Japan has successfully launched an H2A rocket carrying an X-ray satellite, as well as a probe that will attempt to make the nation's first lunar landing.
The domestically produced rocket lifted off on Thursday from the Tanegashima Space Center in the southwestern prefecture of Kagoshima at 8:42 a.m., Japan time.
Shortly before 9 a.m., the rocket put into orbit the space observation satellite called the X-Ray Imaging and Spectroscopy Mission, or XRISM. It was developed jointly by Japan's space agency JAXA, the US space agency NASA and others.
At around 9:30 a.m., the rocket placed the probe -- known as the Smart Lander for Investigating Moon, or SLIM -- into orbit at an altitude of roughly 620 kilometers.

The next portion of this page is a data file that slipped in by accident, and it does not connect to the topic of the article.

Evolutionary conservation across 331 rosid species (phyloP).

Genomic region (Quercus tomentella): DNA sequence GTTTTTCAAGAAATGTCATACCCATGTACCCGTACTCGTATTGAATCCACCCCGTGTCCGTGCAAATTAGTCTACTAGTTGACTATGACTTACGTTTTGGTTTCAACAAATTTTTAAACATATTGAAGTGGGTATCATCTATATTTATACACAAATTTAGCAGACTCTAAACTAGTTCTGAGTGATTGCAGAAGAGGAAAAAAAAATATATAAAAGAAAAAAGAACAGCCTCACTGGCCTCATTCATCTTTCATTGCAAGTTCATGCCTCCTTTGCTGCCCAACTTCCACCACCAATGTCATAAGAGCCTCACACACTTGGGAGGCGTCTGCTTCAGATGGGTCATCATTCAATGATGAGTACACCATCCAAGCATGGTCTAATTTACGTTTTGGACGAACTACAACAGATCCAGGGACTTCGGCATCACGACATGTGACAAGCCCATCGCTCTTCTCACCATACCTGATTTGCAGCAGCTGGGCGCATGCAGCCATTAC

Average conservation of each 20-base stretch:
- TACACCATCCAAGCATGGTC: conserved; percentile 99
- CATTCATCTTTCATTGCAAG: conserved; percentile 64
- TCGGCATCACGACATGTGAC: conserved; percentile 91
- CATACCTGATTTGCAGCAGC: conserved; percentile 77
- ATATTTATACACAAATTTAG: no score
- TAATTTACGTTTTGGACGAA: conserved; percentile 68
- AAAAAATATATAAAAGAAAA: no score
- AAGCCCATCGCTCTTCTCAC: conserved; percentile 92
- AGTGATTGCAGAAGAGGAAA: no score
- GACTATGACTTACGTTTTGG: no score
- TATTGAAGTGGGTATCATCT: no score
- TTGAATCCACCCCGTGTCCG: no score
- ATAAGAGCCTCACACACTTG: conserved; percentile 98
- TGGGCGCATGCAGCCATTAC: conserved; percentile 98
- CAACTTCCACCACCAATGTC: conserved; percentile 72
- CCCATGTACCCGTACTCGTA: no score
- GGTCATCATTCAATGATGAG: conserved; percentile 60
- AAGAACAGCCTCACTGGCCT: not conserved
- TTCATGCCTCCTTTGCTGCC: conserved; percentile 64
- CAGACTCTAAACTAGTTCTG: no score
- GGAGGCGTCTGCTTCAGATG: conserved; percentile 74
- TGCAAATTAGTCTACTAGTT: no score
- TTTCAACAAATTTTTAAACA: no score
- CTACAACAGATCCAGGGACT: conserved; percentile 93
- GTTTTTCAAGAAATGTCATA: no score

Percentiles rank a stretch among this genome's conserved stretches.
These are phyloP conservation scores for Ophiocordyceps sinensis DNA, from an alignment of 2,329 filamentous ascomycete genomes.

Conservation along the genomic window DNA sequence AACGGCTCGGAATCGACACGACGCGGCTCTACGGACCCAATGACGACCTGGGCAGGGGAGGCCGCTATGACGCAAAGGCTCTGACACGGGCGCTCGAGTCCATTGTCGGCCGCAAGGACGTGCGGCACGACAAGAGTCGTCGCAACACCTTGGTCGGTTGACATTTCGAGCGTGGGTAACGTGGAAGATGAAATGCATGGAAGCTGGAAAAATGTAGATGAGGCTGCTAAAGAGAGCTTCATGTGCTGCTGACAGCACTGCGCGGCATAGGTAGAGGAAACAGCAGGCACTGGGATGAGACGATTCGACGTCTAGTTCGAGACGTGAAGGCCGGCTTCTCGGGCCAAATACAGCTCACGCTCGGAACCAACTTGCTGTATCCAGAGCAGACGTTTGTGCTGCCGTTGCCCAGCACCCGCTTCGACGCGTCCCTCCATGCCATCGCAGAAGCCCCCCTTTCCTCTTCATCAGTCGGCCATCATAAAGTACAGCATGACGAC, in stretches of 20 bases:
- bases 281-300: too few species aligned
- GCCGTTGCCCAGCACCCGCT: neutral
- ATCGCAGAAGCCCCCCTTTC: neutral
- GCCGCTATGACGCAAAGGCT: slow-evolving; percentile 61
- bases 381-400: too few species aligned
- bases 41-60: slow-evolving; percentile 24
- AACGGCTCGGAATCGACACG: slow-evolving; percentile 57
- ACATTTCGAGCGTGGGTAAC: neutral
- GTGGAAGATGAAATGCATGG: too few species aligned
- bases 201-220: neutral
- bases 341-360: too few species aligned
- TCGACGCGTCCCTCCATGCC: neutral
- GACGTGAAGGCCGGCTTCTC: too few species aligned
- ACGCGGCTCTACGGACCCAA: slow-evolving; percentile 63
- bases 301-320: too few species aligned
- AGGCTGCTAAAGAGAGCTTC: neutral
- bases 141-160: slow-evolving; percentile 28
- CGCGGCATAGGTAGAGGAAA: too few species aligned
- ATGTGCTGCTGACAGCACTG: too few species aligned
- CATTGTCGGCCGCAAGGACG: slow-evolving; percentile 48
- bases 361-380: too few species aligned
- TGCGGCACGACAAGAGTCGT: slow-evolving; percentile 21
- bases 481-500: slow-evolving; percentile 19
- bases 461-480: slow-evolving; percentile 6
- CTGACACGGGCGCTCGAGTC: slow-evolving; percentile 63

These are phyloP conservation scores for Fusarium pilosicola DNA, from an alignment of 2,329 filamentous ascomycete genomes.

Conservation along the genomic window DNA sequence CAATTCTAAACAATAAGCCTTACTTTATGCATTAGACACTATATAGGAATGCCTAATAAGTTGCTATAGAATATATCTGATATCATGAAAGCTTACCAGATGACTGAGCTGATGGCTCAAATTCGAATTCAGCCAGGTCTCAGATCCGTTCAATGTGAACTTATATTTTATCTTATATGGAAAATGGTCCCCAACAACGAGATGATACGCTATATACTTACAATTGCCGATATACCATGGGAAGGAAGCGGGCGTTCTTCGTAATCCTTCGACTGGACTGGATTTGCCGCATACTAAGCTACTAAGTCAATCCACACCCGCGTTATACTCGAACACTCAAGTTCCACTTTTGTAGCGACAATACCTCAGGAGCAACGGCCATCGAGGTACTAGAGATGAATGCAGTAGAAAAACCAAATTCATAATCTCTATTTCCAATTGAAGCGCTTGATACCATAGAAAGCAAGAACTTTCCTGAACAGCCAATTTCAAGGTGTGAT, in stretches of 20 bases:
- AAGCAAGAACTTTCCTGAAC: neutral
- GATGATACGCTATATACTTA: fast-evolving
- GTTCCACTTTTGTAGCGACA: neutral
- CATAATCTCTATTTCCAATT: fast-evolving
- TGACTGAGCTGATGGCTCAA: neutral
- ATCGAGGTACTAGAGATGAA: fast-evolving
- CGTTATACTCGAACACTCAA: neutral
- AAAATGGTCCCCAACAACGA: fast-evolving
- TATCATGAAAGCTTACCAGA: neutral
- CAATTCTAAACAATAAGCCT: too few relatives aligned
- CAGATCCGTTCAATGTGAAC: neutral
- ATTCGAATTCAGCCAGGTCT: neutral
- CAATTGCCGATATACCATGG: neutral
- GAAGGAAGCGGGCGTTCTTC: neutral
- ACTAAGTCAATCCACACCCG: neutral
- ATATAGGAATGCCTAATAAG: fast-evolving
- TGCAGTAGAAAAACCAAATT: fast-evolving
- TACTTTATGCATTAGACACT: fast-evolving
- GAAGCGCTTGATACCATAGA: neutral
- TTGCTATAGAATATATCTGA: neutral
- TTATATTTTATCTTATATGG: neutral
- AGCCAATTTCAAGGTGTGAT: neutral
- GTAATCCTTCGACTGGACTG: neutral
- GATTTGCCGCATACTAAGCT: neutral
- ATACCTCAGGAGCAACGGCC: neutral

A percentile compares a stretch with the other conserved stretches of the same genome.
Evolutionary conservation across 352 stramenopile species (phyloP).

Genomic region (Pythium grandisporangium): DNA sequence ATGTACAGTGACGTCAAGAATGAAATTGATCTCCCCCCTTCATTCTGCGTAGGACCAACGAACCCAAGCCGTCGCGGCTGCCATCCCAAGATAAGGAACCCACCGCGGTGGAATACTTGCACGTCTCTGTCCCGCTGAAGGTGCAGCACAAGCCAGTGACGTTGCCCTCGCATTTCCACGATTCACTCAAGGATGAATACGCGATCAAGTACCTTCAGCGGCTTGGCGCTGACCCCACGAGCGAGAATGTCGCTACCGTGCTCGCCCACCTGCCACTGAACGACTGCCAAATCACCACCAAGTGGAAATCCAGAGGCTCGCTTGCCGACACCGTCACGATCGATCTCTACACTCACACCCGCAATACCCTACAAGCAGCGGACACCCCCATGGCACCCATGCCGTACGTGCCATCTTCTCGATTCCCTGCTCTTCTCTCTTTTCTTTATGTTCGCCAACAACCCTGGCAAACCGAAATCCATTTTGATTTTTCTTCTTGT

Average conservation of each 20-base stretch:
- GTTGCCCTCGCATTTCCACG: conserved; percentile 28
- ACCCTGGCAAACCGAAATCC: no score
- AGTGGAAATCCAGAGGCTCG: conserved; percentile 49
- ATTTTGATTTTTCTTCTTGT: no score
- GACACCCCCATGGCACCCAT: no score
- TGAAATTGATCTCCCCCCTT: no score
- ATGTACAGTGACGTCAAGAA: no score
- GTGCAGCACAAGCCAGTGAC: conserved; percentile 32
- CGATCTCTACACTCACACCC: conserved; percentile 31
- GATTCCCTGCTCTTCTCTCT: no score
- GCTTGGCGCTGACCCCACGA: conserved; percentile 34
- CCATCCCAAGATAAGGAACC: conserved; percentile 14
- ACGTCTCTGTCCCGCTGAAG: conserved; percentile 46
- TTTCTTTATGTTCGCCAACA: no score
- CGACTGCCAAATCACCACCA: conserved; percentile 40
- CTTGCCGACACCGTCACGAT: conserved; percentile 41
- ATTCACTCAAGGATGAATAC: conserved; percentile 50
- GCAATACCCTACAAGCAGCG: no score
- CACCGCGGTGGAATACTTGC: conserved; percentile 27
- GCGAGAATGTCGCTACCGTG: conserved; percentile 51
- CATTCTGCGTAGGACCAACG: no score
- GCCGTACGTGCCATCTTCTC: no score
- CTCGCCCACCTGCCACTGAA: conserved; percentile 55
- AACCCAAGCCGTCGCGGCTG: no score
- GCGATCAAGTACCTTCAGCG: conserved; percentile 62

Tasks for the unmanned probe developed by JAXA include demonstrating accurate landing techniques and examining moon rocks.
The probe is scheduled to enter lunar orbit in three or four months' time and attempt a landing in January or February.
If the mission is successful, Japan will become the fifth nation in the world to land a probe on the moon.
This was Japan's first liftoff of a large rocket since the failed debut launch of its new flagship H3 rocket in March.
JAXA had since taken measures to ensure the success of the H2A launch, including stepping up checks on parts shared by the two rockets.
Japan's H2A rockets boast a 98 percent success rate -- among the highest in the world -- when improved H2B rockets are included.